People always like to speculate about trends in fiction, and I wonder if we aren’t currently seeing a cross-over between biography and fiction. Several recent biographies have included a good deal of fictional speculation – and mine is not the only new novel about real people. Just this weekend the papers have been full of Jill Dawson’s The Great Lover, a novel about Rupert Brooke. Perhaps some of your readers have thoughts on whether this might be the case – or what they see the new trends as being? Speaking for myself, I have had quite enough of the recent spate of misery memoirs!
How have you found the publishing industry? Was it a relatively smooth journey from page to publication?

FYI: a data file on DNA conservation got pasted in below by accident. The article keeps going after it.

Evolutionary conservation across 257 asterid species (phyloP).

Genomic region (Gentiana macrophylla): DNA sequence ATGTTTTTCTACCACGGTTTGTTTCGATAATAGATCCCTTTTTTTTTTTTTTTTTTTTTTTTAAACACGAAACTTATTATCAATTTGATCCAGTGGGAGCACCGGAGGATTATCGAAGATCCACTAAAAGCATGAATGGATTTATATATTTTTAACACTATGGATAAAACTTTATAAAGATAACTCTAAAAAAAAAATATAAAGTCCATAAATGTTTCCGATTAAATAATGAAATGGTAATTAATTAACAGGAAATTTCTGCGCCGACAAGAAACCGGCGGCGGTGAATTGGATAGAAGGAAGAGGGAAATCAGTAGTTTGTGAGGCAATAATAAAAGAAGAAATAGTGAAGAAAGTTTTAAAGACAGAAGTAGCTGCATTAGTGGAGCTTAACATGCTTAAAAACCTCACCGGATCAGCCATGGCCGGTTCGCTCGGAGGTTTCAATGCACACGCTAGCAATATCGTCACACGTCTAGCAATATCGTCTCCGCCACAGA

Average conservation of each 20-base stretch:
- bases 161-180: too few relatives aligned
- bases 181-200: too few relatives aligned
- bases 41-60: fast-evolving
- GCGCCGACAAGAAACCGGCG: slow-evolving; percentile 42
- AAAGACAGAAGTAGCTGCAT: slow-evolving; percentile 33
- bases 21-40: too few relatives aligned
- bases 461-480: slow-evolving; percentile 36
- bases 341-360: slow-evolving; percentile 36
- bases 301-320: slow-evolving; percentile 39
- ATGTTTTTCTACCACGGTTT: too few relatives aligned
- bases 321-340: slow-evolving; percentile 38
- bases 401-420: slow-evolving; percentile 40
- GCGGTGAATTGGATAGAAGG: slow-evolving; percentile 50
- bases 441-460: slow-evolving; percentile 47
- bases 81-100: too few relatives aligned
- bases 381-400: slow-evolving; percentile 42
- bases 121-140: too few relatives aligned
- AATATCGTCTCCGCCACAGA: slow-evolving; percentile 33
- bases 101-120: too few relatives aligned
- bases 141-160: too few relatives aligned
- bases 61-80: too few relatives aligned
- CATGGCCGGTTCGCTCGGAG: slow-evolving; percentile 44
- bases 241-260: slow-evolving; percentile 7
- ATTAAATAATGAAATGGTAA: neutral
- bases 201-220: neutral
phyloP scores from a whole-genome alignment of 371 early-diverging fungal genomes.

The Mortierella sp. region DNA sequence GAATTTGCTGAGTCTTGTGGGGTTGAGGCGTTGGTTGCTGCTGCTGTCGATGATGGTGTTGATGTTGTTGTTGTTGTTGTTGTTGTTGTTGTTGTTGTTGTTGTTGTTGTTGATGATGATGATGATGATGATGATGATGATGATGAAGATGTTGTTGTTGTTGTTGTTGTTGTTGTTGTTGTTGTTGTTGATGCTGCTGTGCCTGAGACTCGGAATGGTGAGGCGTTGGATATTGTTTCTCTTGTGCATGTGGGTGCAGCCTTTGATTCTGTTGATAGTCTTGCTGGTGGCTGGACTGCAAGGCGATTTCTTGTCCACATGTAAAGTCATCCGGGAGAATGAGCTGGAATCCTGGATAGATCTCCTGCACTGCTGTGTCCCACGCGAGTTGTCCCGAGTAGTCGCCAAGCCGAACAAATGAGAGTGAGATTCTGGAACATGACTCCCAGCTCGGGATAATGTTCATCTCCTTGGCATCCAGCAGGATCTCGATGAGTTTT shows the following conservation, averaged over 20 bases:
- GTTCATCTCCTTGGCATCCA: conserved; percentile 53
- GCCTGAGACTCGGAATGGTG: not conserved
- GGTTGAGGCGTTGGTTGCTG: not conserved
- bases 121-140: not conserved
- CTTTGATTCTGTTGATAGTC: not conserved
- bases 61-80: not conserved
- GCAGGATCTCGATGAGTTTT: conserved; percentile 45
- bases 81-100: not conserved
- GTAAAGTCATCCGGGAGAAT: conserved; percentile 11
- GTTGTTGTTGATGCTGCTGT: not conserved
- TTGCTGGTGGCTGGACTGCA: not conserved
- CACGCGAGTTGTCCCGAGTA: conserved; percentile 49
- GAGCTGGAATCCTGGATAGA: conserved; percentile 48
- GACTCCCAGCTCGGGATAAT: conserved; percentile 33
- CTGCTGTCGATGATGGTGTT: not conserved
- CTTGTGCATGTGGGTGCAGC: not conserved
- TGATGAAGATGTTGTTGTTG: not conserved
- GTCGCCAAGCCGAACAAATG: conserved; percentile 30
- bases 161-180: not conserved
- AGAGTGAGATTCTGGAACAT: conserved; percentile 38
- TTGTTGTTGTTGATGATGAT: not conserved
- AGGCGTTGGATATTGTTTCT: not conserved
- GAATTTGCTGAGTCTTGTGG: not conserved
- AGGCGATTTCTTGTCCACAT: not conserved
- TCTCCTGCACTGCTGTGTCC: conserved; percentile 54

I’d published quite a few books – mostly academic non-fiction – before Vanessa and Virginia, and I was surprised by how hard I found it to publish fiction. It seems to be the case that even if an editor likes your work, this in itself isn’t enough to guarantee publication. Editors have to get your book approved by a whole array of people in-house before it can go ahead, including those responsible for calculating profit-margins: a job I can only imagine will get harder in the current financial climate. I don’t think it’s only new writers who are affected either – I was talking to a crime novelist recently who told me that when she was first published it was considered perfectly respectable for a first novel to sell 1,000 copies, but that these days you have to sell at least 10,000 copies before a publisher will invest in you again. I do worry that all this means that some of the more interesting, unusual books simply aren’t making it into print – or that if they are, the authors don’t then sell enough to continue. There was that story, wasn’t there, about Doris Lessing being rejected by her UK publishers – until she won the Nobel Prize!